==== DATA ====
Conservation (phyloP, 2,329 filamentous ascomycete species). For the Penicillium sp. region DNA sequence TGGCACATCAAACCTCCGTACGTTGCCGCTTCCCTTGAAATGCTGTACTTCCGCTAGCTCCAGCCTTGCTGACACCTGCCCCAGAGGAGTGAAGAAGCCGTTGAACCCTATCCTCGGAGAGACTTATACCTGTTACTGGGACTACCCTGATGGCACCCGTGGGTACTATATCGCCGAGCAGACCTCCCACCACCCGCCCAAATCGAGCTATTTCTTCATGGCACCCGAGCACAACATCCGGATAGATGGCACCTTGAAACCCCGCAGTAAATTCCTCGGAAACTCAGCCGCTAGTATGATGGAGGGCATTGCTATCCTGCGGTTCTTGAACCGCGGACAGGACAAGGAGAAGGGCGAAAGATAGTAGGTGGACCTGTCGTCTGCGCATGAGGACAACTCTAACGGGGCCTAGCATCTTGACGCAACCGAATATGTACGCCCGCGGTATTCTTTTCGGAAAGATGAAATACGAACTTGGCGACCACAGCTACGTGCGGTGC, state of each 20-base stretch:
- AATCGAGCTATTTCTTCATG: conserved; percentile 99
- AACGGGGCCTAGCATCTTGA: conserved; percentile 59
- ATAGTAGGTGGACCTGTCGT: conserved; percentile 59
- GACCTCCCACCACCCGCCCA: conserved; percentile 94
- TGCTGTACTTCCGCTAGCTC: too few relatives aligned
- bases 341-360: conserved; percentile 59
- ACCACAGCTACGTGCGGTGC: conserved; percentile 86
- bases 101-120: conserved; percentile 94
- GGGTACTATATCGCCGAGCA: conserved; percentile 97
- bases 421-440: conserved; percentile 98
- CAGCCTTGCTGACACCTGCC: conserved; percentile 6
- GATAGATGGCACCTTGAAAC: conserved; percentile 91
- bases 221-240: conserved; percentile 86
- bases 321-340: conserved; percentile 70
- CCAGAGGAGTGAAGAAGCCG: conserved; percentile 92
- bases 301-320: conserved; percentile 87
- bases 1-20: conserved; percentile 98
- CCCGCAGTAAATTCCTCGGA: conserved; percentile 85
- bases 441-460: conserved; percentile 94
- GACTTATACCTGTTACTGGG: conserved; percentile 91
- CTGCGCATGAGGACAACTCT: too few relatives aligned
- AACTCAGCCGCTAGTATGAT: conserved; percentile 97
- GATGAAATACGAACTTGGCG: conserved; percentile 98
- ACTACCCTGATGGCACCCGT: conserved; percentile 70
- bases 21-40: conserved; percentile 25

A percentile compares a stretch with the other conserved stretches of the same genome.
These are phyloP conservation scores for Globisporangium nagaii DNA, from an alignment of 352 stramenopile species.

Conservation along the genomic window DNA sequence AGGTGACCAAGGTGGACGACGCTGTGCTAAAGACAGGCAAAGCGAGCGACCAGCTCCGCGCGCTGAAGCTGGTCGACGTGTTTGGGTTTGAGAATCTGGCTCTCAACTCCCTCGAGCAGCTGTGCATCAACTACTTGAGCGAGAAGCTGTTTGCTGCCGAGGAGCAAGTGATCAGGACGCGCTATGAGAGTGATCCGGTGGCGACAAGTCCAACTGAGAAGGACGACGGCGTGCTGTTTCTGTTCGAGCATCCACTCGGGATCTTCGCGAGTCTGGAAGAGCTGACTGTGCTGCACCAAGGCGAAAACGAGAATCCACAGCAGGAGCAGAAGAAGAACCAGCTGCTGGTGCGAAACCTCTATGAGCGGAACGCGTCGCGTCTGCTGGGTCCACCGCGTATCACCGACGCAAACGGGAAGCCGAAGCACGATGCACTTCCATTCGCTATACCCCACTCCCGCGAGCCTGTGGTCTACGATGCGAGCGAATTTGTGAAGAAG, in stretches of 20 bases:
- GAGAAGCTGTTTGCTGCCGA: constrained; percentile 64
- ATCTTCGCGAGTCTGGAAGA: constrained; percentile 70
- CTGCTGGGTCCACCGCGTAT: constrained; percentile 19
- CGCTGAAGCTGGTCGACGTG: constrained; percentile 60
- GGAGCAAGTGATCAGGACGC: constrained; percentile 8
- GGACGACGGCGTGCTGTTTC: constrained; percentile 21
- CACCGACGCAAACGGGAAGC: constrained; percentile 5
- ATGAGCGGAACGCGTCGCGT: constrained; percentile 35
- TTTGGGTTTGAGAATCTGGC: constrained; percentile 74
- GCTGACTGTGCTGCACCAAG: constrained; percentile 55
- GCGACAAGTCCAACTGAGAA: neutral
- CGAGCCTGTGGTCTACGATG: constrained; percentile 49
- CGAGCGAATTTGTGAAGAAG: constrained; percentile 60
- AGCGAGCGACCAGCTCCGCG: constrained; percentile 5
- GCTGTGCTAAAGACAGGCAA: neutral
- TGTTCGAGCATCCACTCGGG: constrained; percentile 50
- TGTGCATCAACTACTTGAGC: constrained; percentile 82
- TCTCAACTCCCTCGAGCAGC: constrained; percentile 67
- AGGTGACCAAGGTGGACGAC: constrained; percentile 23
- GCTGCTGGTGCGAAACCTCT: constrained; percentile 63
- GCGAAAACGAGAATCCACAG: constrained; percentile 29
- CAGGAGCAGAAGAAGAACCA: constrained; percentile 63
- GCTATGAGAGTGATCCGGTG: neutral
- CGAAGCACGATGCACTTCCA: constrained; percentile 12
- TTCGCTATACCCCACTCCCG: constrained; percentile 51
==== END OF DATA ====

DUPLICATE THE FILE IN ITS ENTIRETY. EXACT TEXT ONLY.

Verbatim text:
Conservation (phyloP, 2,329 filamentous ascomycete species). For the Penicillium sp. region DNA sequence TGGCACATCAAACCTCCGTACGTTGCCGCTTCCCTTGAAATGCTGTACTTCCGCTAGCTCCAGCCTTGCTGACACCTGCCCCAGAGGAGTGAAGAAGCCGTTGAACCCTATCCTCGGAGAGACTTATACCTGTTACTGGGACTACCCTGATGGCACCCGTGGGTACTATATCGCCGAGCAGACCTCCCACCACCCGCCCAAATCGAGCTATTTCTTCATGGCACCCGAGCACAACATCCGGATAGATGGCACCTTGAAACCCCGCAGTAAATTCCTCGGAAACTCAGCCGCTAGTATGATGGAGGGCATTGCTATCCTGCGGTTCTTGAACCGCGGACAGGACAAGGAGAAGGGCGAAAGATAGTAGGTGGACCTGTCGTCTGCGCATGAGGACAACTCTAACGGGGCCTAGCATCTTGACGCAACCGAATATGTACGCCCGCGGTATTCTTTTCGGAAAGATGAAATACGAACTTGGCGACCACAGCTACGTGCGGTGC, state of each 20-base stretch:
- AATCGAGCTATTTCTTCATG: conserved; percentile 99
- AACGGGGCCTAGCATCTTGA: conserved; percentile 59
- ATAGTAGGTGGACCTGTCGT: conserved; percentile 59
- GACCTCCCACCACCCGCCCA: conserved; percentile 94
- TGCTGTACTTCCGCTAGCTC: too few relatives aligned
- bases 341-360: conserved; percentile 59
- ACCACAGCTACGTGCGGTGC: conserved; percentile 86
- bases 101-120: conserved; percentile 94
- GGGTACTATATCGCCGAGCA: conserved; percentile 97
- bases 421-440: conserved; percentile 98
- CAGCCTTGCTGACACCTGCC: conserved; percentile 6
- GATAGATGGCACCTTGAAAC: conserved; percentile 91
- bases 221-240: conserved; percentile 86
- bases 321-340: conserved; percentile 70
- CCAGAGGAGTGAAGAAGCCG: conserved; percentile 92
- bases 301-320: conserved; percentile 87
- bases 1-20: conserved; percentile 98
- CCCGCAGTAAATTCCTCGGA: conserved; percentile 85
- bases 441-460: conserved; percentile 94
- GACTTATACCTGTTACTGGG: conserved; percentile 91
- CTGCGCATGAGGACAACTCT: too few relatives aligned
- AACTCAGCCGCTAGTATGAT: conserved; percentile 97
- GATGAAATACGAACTTGGCG: conserved; percentile 98
- ACTACCCTGATGGCACCCGT: conserved; percentile 70
- bases 21-40: conserved; percentile 25

A percentile compares a stretch with the other conserved stretches of the same genome.
These are phyloP conservation scores for Globisporangium nagaii DNA, from an alignment of 352 stramenopile species.

Conservation along the genomic window DNA sequence AGGTGACCAAGGTGGACGACGCTGTGCTAAAGACAGGCAAAGCGAGCGACCAGCTCCGCGCGCTGAAGCTGGTCGACGTGTTTGGGTTTGAGAATCTGGCTCTCAACTCCCTCGAGCAGCTGTGCATCAACTACTTGAGCGAGAAGCTGTTTGCTGCCGAGGAGCAAGTGATCAGGACGCGCTATGAGAGTGATCCGGTGGCGACAAGTCCAACTGAGAAGGACGACGGCGTGCTGTTTCTGTTCGAGCATCCACTCGGGATCTTCGCGAGTCTGGAAGAGCTGACTGTGCTGCACCAAGGCGAAAACGAGAATCCACAGCAGGAGCAGAAGAAGAACCAGCTGCTGGTGCGAAACCTCTATGAGCGGAACGCGTCGCGTCTGCTGGGTCCACCGCGTATCACCGACGCAAACGGGAAGCCGAAGCACGATGCACTTCCATTCGCTATACCCCACTCCCGCGAGCCTGTGGTCTACGATGCGAGCGAATTTGTGAAGAAG, in stretches of 20 bases:
- GAGAAGCTGTTTGCTGCCGA: constrained; percentile 64
- ATCTTCGCGAGTCTGGAAGA: constrained; percentile 70
- CTGCTGGGTCCACCGCGTAT: constrained; percentile 19
- CGCTGAAGCTGGTCGACGTG: constrained; percentile 60
- GGAGCAAGTGATCAGGACGC: constrained; percentile 8
- GGACGACGGCGTGCTGTTTC: constrained; percentile 21
- CACCGACGCAAACGGGAAGC: constrained; percentile 5
- ATGAGCGGAACGCGTCGCGT: constrained; percentile 35
- TTTGGGTTTGAGAATCTGGC: constrained; percentile 74
- GCTGACTGTGCTGCACCAAG: constrained; percentile 55
- GCGACAAGTCCAACTGAGAA: neutral
- CGAGCCTGTGGTCTACGATG: constrained; percentile 49
- CGAGCGAATTTGTGAAGAAG: constrained; percentile 60
- AGCGAGCGACCAGCTCCGCG: constrained; percentile 5
- GCTGTGCTAAAGACAGGCAA: neutral
- TGTTCGAGCATCCACTCGGG: constrained; percentile 50
- TGTGCATCAACTACTTGAGC: constrained; percentile 82
- TCTCAACTCCCTCGAGCAGC: constrained; percentile 67
- AGGTGACCAAGGTGGACGAC: constrained; percentile 23
- GCTGCTGGTGCGAAACCTCT: constrained; percentile 63
- GCGAAAACGAGAATCCACAG: constrained; percentile 29
- CAGGAGCAGAAGAAGAACCA: constrained; percentile 63
- GCTATGAGAGTGATCCGGTG: neutral
- CGAAGCACGATGCACTTCCA: constrained; percentile 12
- TTCGCTATACCCCACTCCCG: constrained; percentile 51